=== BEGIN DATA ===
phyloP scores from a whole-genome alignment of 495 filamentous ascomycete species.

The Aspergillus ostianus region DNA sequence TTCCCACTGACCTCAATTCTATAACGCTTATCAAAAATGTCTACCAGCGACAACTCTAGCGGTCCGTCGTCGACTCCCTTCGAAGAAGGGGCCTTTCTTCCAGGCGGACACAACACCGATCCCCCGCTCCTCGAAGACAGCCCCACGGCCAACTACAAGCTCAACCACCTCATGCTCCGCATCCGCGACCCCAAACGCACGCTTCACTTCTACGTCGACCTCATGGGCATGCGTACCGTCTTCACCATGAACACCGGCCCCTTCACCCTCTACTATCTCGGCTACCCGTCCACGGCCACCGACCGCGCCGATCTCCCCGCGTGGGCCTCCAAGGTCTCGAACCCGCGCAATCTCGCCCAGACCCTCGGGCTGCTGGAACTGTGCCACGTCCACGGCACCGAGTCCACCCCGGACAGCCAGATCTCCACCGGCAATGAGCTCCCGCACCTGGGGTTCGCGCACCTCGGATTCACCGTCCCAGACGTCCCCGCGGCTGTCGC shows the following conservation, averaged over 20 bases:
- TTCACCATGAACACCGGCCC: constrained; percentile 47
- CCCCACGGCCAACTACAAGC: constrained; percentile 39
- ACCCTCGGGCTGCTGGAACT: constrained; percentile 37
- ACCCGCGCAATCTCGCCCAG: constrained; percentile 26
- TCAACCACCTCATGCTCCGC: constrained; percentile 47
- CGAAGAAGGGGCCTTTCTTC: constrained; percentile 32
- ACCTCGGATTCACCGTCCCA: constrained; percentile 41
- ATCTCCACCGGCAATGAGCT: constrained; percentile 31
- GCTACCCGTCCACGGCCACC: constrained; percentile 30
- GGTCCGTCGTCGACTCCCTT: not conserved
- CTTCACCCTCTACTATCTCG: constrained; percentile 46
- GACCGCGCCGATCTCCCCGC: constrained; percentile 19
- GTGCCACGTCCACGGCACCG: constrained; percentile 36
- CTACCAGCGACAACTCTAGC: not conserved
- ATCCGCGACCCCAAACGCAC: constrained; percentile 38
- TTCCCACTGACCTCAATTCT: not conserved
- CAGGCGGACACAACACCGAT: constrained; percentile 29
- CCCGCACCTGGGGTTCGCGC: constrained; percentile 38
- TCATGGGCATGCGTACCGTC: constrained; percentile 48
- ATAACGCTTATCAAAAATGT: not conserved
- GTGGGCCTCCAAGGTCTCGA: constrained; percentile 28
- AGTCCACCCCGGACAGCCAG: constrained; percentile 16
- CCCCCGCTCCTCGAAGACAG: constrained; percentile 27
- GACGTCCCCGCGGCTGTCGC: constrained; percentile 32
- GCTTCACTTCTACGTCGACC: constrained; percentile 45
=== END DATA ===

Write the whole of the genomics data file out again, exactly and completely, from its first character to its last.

phyloP scores from a whole-genome alignment of 495 filamentous ascomycete species.

The Aspergillus ostianus region DNA sequence TTCCCACTGACCTCAATTCTATAACGCTTATCAAAAATGTCTACCAGCGACAACTCTAGCGGTCCGTCGTCGACTCCCTTCGAAGAAGGGGCCTTTCTTCCAGGCGGACACAACACCGATCCCCCGCTCCTCGAAGACAGCCCCACGGCCAACTACAAGCTCAACCACCTCATGCTCCGCATCCGCGACCCCAAACGCACGCTTCACTTCTACGTCGACCTCATGGGCATGCGTACCGTCTTCACCATGAACACCGGCCCCTTCACCCTCTACTATCTCGGCTACCCGTCCACGGCCACCGACCGCGCCGATCTCCCCGCGTGGGCCTCCAAGGTCTCGAACCCGCGCAATCTCGCCCAGACCCTCGGGCTGCTGGAACTGTGCCACGTCCACGGCACCGAGTCCACCCCGGACAGCCAGATCTCCACCGGCAATGAGCTCCCGCACCTGGGGTTCGCGCACCTCGGATTCACCGTCCCAGACGTCCCCGCGGCTGTCGC shows the following conservation, averaged over 20 bases:
- TTCACCATGAACACCGGCCC: constrained; percentile 47
- CCCCACGGCCAACTACAAGC: constrained; percentile 39
- ACCCTCGGGCTGCTGGAACT: constrained; percentile 37
- ACCCGCGCAATCTCGCCCAG: constrained; percentile 26
- TCAACCACCTCATGCTCCGC: constrained; percentile 47
- CGAAGAAGGGGCCTTTCTTC: constrained; percentile 32
- ACCTCGGATTCACCGTCCCA: constrained; percentile 41
- ATCTCCACCGGCAATGAGCT: constrained; percentile 31
- GCTACCCGTCCACGGCCACC: constrained; percentile 30
- GGTCCGTCGTCGACTCCCTT: not conserved
- CTTCACCCTCTACTATCTCG: constrained; percentile 46
- GACCGCGCCGATCTCCCCGC: constrained; percentile 19
- GTGCCACGTCCACGGCACCG: constrained; percentile 36
- CTACCAGCGACAACTCTAGC: not conserved
- ATCCGCGACCCCAAACGCAC: constrained; percentile 38
- TTCCCACTGACCTCAATTCT: not conserved
- CAGGCGGACACAACACCGAT: constrained; percentile 29
- CCCGCACCTGGGGTTCGCGC: constrained; percentile 38
- TCATGGGCATGCGTACCGTC: constrained; percentile 48
- ATAACGCTTATCAAAAATGT: not conserved
- GTGGGCCTCCAAGGTCTCGA: constrained; percentile 28
- AGTCCACCCCGGACAGCCAG: constrained; percentile 16
- CCCCCGCTCCTCGAAGACAG: constrained; percentile 27
- GACGTCCCCGCGGCTGTCGC: constrained; percentile 32
- GCTTCACTTCTACGTCGACC: constrained; percentile 45